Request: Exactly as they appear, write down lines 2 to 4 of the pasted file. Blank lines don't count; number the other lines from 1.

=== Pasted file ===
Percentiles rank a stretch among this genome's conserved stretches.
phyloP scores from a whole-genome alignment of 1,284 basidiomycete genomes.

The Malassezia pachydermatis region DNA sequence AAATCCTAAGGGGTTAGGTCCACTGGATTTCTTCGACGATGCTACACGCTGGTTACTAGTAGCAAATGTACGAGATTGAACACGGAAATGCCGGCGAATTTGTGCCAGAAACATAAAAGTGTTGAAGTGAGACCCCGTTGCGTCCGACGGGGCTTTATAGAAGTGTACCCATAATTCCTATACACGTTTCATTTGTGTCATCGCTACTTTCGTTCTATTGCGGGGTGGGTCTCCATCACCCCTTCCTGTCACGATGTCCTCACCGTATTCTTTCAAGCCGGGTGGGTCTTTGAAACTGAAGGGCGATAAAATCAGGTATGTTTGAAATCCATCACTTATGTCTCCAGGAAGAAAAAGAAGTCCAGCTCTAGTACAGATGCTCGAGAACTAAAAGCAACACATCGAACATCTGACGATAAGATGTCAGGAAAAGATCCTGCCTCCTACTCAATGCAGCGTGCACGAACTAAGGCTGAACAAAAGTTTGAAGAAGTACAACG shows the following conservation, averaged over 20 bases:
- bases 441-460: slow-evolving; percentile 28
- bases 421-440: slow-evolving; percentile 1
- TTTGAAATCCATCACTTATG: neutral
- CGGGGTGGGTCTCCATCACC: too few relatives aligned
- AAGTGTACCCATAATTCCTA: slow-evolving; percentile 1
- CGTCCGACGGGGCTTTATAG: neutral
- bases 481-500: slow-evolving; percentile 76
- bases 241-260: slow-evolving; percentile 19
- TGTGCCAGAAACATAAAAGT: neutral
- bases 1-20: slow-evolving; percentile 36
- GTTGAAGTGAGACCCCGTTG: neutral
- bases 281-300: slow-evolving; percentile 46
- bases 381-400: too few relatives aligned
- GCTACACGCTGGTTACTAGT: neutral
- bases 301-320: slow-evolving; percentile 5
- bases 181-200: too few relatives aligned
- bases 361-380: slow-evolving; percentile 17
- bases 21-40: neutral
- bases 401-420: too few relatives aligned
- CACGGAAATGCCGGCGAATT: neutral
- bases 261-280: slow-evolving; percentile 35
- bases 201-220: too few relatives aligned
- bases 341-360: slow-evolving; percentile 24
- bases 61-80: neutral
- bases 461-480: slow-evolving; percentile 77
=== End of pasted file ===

phyloP scores from a whole-genome alignment of 1,284 basidiomycete genomes.

The Malassezia pachydermatis region DNA sequence AAATCCTAAGGGGTTAGGTCCACTGGATTTCTTCGACGATGCTACACGCTGGTTACTAGTAGCAAATGTACGAGATTGAACACGGAAATGCCGGCGAATTTGTGCCAGAAACATAAAAGTGTTGAAGTGAGACCCCGTTGCGTCCGACGGGGCTTTATAGAAGTGTACCCATAATTCCTATACACGTTTCATTTGTGTCATCGCTACTTTCGTTCTATTGCGGGGTGGGTCTCCATCACCCCTTCCTGTCACGATGTCCTCACCGTATTCTTTCAAGCCGGGTGGGTCTTTGAAACTGAAGGGCGATAAAATCAGGTATGTTTGAAATCCATCACTTATGTCTCCAGGAAGAAAAAGAAGTCCAGCTCTAGTACAGATGCTCGAGAACTAAAAGCAACACATCGAACATCTGACGATAAGATGTCAGGAAAAGATCCTGCCTCCTACTCAATGCAGCGTGCACGAACTAAGGCTGAACAAAAGTTTGAAGAAGTACAACG shows the following conservation, averaged over 20 bases:
- bases 441-460: slow-evolving; percentile 28